Napster eventually shut down and sold. However, the “sharing” technology continued to evolve.

Eventually, Kazza, another music sharing technology, took its place. Rather than rely on individual servers, Kazza connected ordinary computers to one another leaving no central server or company to shutter. The RIAA continued to fight the myriad of file “sharing” services.

The launch of Napster was also, not coincidentally, the peak of revenue for the music industry. The industry refused to accept their former business model, selling entire CDs to users who wanted a single song, was no longer viable. Furthermore, the lawsuits alienated an already feisty audience.

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Music Industry Revenues Peak with Launch of Napster

Eventually, starting about 2016, music industry revenues reached a bottom and started increasing thanks in large part to streaming music. Additionally, many bands reoriented their commercialization plans away from music sales and towards live concerts that could not be pirated.

Parker would go on to work as an early employee of Facebook. In 2019, Fanning remains unrepentant. The makers of Kazza eventually created Skype.


Virtualization enables the separation of an operating system and the physical device, the chips that it runs on. An imperfect but close enough metaphor is auto rental. Rather than purchasing a car, that may be too big for many tasks and too small for others, a user can rent just the right size car or hail a car-sharing company. Virtualization reduces overall computing costs.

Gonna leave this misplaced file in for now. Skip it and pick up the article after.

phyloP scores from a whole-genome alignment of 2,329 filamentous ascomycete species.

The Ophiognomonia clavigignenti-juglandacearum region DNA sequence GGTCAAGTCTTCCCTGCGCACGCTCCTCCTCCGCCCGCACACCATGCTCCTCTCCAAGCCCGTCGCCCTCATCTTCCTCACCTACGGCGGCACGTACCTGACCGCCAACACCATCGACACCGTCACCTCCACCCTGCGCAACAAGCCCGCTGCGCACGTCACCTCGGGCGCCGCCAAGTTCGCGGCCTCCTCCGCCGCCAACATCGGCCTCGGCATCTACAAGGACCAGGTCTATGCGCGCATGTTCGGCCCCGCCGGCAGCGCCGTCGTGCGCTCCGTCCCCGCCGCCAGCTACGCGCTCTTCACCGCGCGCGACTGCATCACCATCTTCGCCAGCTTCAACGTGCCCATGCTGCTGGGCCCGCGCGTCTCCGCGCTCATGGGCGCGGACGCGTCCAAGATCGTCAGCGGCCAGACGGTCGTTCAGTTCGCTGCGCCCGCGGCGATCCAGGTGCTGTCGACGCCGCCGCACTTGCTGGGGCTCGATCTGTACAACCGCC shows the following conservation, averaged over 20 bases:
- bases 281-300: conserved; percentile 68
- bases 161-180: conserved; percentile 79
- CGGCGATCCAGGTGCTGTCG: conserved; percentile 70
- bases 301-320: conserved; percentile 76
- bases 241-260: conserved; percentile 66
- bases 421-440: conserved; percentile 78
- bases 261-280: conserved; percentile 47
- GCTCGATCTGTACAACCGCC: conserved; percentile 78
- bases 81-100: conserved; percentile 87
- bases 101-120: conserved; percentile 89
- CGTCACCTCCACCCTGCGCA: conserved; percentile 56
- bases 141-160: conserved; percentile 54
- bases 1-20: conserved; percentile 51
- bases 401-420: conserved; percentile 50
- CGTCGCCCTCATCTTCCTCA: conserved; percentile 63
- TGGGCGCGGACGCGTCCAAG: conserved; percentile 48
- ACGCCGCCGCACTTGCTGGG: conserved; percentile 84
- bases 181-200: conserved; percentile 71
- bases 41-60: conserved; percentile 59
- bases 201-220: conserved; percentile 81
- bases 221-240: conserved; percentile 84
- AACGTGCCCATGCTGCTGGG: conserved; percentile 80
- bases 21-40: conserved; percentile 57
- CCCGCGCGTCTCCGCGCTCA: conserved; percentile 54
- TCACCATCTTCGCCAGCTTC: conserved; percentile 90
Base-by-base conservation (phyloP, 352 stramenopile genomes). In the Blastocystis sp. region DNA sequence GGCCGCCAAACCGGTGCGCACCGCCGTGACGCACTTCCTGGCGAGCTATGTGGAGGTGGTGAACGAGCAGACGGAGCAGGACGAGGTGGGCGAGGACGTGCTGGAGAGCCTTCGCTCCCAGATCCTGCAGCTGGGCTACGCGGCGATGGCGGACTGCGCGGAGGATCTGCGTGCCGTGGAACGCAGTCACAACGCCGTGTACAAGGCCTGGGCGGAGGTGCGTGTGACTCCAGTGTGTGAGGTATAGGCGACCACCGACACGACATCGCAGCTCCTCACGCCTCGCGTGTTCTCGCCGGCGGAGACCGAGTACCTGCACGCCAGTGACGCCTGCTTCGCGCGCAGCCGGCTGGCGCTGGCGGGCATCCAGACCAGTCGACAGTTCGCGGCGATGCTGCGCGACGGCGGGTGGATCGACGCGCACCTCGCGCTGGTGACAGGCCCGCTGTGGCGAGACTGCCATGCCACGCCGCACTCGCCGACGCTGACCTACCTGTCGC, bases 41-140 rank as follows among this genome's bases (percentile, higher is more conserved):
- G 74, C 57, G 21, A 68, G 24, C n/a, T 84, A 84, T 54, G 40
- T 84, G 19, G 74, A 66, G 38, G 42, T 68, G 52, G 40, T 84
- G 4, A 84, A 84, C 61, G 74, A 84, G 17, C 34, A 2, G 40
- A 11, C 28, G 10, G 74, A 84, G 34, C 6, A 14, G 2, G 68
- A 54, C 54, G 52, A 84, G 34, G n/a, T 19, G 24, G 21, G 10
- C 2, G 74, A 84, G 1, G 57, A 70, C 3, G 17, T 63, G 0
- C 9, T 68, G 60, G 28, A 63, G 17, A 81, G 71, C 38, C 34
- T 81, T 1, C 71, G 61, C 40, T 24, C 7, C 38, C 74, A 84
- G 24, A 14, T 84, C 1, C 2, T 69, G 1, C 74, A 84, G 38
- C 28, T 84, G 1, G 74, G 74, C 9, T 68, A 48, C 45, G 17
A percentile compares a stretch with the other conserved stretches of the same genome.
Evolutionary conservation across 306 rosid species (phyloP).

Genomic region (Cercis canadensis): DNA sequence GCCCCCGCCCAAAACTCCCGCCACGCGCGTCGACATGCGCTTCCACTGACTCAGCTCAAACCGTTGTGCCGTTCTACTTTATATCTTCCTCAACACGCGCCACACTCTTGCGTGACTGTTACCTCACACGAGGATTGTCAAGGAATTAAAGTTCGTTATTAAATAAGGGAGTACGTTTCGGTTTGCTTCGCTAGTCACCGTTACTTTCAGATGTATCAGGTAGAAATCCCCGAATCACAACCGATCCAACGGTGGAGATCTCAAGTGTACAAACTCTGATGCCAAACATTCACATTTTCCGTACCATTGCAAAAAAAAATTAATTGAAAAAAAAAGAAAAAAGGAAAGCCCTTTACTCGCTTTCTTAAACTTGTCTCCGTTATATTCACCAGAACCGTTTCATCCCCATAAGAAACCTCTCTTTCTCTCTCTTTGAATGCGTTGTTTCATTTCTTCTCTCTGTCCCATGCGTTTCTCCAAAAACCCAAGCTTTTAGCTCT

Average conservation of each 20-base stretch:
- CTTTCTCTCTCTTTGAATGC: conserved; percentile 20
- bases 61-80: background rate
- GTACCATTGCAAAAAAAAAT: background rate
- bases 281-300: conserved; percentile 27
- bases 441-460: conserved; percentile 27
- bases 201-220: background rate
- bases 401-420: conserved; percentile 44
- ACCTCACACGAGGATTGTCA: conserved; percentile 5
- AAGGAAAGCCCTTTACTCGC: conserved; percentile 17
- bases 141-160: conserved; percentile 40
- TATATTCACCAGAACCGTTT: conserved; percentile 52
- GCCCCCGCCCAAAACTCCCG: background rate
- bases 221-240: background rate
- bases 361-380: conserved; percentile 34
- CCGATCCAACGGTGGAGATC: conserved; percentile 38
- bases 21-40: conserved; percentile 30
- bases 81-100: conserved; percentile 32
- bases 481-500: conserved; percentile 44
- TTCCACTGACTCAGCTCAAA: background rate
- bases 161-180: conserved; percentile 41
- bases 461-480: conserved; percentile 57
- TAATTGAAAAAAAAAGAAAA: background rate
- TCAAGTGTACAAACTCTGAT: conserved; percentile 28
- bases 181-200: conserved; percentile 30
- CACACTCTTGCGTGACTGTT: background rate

In virtualization, one CPU/RAM/disk stack may run multiple operating systems concurrently, with each separated from the others. In another example, multiple CPU’s are tied together and virtualized as one seemingly enormous computer.

Separating the computer from the operating system enables end-users to rent only the computing power they need for a given task lowering overall costs. It also enables the fast cloning of extra computers.

For example, if a class needs 30 identical computers for 30 students for an exercise, they could use 30 virtual machines with students using only physical screens and other input/output equipment. After completion, the push of a button deletes 30 computers. The school pays only for the time used.

Similarly, if a researcher needs one enormous computer for a large data project they could rent one for the time required that consists, somewhere, of many CPU’s tied together. This is far less costly than purchasing the machine and leaving it idle.

Most virtual input/output devices connect to the physical machines via the web. However, some applications, especially banking or the military, might use private networks. For example, a bank might offer employees virtualized computers where the physical machine isn’t much more than a screen and keyboard. This saves space, a premium on the trading floors of investment banks, and is also more secure.


Virtualization is similar to the large centralized “timeshare” computers dating back to the 1960s. Those were rented on an as-needed basis by businesses who did not want to purchase or maintain the large, expensive, and finicky machines. However, the ability to string together multiple parts of a computer, not just one big central computer itself, make virtualization different. Virtualization is key to “the cloud” – a computer that exists only “in the ether.”

Husband/wife team Diane Greene and Mendel Rosenblum co-founded VMWare, the inventor of virtualization.


In 1941, Hollywood actress Hedy Lamarr devised a system and submitted a patent for radio signals that changed frequencies.